‘Phinding Phish: An Evaluation of Anti-Phishing Toolbars’
‘There are currently dozens of freely available tools to help combat phishing and other web-based scams. Many of these tools come in the form of web browser extensions that warn users when they are browsing a suspected phishing site.
‘The information has been provided by Lorrie Cranor, Serge Egelman, Jason Hong, and Yue Zhang.
The original article can be found at: http://www.cylab.cmu.edu/files/cmucylab06018.pdf‘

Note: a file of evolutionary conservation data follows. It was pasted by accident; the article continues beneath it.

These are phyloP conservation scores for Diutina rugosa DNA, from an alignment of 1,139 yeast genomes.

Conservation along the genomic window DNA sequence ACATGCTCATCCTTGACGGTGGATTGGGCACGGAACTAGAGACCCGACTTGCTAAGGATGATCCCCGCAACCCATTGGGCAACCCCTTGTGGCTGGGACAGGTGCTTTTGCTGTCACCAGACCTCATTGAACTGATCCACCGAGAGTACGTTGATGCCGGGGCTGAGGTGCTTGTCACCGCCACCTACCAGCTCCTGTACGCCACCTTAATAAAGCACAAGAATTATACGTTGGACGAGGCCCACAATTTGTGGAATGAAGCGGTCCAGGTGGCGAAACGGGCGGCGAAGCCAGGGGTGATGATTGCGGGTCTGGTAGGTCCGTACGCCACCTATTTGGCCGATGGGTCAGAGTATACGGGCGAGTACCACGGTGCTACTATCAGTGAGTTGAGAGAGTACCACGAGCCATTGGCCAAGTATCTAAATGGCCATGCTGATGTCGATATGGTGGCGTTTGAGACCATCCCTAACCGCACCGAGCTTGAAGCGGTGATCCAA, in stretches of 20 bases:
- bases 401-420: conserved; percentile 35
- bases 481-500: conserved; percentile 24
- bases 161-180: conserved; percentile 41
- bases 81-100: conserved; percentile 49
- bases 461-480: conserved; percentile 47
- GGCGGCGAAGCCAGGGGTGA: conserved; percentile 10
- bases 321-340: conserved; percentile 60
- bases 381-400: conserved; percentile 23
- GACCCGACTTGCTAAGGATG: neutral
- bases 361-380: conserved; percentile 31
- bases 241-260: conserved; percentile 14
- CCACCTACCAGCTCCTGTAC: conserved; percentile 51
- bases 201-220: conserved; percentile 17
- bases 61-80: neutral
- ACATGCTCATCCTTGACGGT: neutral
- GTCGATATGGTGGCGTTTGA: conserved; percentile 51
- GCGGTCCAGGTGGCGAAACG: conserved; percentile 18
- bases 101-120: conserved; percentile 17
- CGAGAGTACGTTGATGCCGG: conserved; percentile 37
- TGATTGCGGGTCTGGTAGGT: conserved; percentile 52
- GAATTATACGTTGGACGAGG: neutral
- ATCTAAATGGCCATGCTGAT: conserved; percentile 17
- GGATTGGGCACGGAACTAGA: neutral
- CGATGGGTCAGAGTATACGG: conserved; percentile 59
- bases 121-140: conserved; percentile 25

We conducted two experiments assessing the effectiveness of five anti-phishing toolbars. To facilitate evaluation of larger data sets across longer periods of time, we developed an automated test bed for assessing the effectiveness of anti-phishing toolbars. We found that three of the 10 toolbars, SpoofGuard, EarthLink and Netcraft, were able to identify over 75% of the phishing sites tested. However, four of the toolbars were not able to identify even half the phishing sites tested. At the same time, SpoofGuard incorrectly identified 38% of the legitimate URLs as phishing URLs. It would seem that such inaccuracies might nullify the benefits SpoofGuard offers in identifying phishing sites. The 10 toolbars that we examined used a variety of methods for identifying fraudulent sites; however, we were able to exploit vulnerabilities in most of them. Thus, much more work needs to be done in this area from a technical standpoint. Yet even if it is possible to create a technically sound antiphishing toolbar, it is still unclear as to whether or not this would be beneficial to users. Usability problems plague all varieties of software, security software in particular. When using an anti-phishing toolbar, poor usability could mean the difference between correctly steering someone away from a phishing site and having them ignore the warnings only to become a victim of identity theft. Thus, we plan to further examine both the technical aspects of this domain as well as the human factors.’